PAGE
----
Alexandria Ocasio-Cortez Just Had the Perfect Response to People Who Think She’s a “Pretty Idiot”

In an interview with The New Yorker, she also called President Trump “a small, mediocre person.”

Dan Herrick/ZUMA Wire

Fight disinformation: Sign up for the free Mother Jones Daily newsletter and follow the news that matters.

Rep. Alexandria Ocasio-Cortez (D-N.Y.) doesn’t mince words. In an interview published Sunday in The New Yorker, the 29-year-old congresswoman took aim at her critics, whose attacks, she says, are rising to the level of “ravenous hysteria.” 

What has made her such a target, she argues, is that she is “as powerful as a man and it drives them crazy.”

Here’s the key exchange between Ocasio-Cortez and The New Yorker editor David Remnick:

Ocasio-Cortez, who is six years short of eligibility for the Presidency, will surely be a focal point of Trump’s tantrums.

Why? Well, first of all, she comes from New York, but not Trump’s New York. She grew up without great privilege. She is a person of color. And she is a woman. And, “In politics,” as Ashley Reese wrote for Jezebel, “women are often either characterized as hideous harpies like Hillary Clinton or pretty idiots whose ‘craziness’ is bound up with their sex appeal…To her critics, Ocasio-Cortez is firmly in the pretty idiot category.”

When I read that to Ocasio-Cortez, she could only agree. “I feel like I predicted it from day one,” she told me. “The idea that a woman can be as powerful as a man is something that our society can’t deal with. But I am as powerful as a man and it drives them crazy.”

Was that the case with Trump? I asked.

“I can see Trump being enormously upset that a twenty-nine-year-old Latina, who is the daughter of a domestic worker, is helping to build the case to get his financial records. I think that adds insult to injury to him.”

Those were not Ocasio-Cortez’s only harsh words for the president:

“He is such a small, mediocre person,” she told me. “I grew up with a real romanticism about America. I grew up in a first-generation household where your parents give up everything, and for me America was the greatest thing ever to exist. To be there on the floor of the House was beyond anything my parents would have ever dreamed of. But the person behind the podium was so unskilled. It was kind of sad.”

Read the full story here

A BETTER WAY TO DO THIS?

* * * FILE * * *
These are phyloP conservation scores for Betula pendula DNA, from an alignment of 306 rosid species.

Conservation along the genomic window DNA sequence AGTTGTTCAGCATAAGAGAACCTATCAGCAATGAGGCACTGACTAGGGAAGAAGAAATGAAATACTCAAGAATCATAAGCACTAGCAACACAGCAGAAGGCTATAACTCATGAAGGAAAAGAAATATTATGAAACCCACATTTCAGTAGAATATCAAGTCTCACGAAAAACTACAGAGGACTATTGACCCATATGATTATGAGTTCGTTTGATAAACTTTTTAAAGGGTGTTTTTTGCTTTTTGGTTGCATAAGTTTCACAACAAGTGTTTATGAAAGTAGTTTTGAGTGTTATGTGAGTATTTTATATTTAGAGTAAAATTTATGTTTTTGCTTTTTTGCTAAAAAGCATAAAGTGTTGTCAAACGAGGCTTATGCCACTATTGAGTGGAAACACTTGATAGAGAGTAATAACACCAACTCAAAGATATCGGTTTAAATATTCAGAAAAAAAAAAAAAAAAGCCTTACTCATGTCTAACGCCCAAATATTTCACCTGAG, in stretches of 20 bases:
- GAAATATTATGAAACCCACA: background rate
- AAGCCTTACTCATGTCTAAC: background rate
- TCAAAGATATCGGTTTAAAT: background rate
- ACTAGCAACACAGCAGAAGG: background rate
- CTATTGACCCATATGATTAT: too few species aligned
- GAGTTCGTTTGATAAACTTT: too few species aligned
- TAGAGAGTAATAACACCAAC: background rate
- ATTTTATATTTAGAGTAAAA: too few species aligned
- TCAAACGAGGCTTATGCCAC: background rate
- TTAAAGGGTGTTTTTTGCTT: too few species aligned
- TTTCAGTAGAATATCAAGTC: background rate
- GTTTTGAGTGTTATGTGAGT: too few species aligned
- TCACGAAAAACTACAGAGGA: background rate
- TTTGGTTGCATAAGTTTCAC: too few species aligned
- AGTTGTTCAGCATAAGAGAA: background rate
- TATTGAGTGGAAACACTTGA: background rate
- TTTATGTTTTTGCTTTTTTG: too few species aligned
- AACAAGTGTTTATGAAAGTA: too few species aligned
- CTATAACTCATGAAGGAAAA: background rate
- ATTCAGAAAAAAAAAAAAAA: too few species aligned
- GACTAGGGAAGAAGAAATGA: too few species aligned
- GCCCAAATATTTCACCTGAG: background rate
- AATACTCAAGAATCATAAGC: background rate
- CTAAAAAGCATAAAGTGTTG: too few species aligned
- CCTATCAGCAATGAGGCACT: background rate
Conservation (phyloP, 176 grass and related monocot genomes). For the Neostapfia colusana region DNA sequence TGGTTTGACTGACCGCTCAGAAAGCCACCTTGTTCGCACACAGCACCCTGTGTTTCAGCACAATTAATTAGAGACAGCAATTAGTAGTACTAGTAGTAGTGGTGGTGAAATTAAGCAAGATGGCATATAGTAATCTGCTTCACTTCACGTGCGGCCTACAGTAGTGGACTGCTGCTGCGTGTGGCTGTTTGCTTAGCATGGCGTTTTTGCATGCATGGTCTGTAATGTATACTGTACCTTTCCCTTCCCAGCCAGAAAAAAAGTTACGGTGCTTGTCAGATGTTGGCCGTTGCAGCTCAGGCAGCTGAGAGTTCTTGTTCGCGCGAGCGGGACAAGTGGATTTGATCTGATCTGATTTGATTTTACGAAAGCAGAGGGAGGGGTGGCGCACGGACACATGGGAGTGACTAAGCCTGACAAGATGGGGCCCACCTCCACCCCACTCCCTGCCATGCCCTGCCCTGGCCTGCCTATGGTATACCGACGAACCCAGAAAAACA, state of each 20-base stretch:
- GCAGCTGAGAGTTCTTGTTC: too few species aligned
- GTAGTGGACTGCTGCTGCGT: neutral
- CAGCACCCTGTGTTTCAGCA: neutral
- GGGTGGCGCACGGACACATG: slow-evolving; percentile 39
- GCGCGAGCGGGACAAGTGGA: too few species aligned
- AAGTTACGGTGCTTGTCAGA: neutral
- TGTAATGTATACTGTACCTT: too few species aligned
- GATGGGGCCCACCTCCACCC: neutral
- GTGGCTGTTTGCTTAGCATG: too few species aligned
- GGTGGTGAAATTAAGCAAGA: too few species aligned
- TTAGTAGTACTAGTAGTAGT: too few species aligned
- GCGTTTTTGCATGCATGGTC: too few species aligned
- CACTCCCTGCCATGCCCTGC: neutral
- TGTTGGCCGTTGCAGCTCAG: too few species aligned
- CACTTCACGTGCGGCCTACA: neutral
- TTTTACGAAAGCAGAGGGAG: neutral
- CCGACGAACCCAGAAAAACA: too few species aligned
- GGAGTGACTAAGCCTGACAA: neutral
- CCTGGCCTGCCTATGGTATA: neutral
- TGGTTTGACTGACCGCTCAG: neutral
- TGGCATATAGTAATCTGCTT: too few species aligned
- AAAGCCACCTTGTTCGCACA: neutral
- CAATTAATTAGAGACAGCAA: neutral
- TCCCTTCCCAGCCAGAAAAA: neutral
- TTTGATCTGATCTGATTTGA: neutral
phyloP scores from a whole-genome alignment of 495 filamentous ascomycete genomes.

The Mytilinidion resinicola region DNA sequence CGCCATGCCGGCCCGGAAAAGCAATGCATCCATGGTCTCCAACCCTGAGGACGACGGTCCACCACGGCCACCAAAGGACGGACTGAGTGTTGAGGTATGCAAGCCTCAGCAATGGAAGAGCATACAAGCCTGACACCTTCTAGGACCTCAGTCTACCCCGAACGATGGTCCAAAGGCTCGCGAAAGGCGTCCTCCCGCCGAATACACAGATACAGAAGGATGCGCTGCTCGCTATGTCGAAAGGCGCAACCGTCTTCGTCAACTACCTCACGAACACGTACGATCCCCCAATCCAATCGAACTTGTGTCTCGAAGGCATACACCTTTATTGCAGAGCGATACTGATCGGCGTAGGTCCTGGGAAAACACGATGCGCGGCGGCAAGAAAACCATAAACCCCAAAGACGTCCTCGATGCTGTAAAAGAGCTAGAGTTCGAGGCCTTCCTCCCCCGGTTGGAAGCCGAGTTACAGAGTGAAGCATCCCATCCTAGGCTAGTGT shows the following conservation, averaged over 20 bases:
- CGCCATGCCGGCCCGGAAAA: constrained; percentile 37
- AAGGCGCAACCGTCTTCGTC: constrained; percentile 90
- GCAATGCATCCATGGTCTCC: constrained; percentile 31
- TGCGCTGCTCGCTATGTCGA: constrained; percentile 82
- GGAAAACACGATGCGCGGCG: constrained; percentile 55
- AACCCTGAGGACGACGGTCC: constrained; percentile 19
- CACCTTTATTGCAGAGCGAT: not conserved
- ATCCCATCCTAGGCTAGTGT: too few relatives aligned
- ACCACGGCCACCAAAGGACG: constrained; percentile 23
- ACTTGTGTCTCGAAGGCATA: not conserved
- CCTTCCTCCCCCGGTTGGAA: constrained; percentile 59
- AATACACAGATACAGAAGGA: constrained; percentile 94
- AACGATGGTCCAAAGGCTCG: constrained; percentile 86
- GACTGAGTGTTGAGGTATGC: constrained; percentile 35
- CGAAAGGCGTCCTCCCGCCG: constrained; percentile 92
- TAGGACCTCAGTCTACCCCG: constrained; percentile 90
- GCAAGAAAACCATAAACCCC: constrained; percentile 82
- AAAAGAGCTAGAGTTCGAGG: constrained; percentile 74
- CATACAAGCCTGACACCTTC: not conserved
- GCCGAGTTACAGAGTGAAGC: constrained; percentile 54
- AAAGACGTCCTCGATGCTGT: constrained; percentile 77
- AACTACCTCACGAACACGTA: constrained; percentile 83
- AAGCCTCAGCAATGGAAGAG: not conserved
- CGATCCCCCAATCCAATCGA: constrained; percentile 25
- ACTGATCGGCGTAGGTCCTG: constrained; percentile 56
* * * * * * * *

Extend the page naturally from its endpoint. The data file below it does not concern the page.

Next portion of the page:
We have an ambitious $350,000 online fundraising goal this month and we can't afford to come up short. But when a reader recently asked how being a nonprofit makes Mother Jones different from other news organizations, we realized we needed to lay this out better: Because "in absolutely every way" is essentially the answer.

So we tried to explain why your year-end donations are so essential, and we'd like your help refining our pitch about what make Mother Jones valuable and worth reading to you.

We'd also like your support of our journalism with a year-end donation if you can right now—all online gifts will be doubled until we hit our $350,000 goal thanks to an incredibly generous donor's matching gift pledge.

payment methods

A BETTER WAY TO DO THIS?

We have an ambitious $350,000 online fundraising goal this month and we can't afford to come up short. But when a reader recently asked how being a nonprofit makes Mother Jones different from other news organizations, we realized we needed to lay this out better: Because "in absolutely every way" is essentially the answer.

So we tried to explain why your year-end donations are so essential, and we'd like your help refining our pitch about what make Mother Jones valuable and worth reading to you.

We'd also like your support of our journalism with a year-end donation if you can right now—all online gifts will be doubled until we hit our $350,000 goal thanks to an incredibly generous donor's matching gift pledge.

payment methods

We Recommend

Latest

Sign up for our free newsletter

Subscribe to the Mother Jones Daily to have our top stories delivered directly to your inbox.

Get our award-winning magazine

Save big on a full year of investigations, ideas, and insights.

Subscribe

Support our journalism

Help Mother Jones' reporters dig deep with a tax-deductible donation.

Donate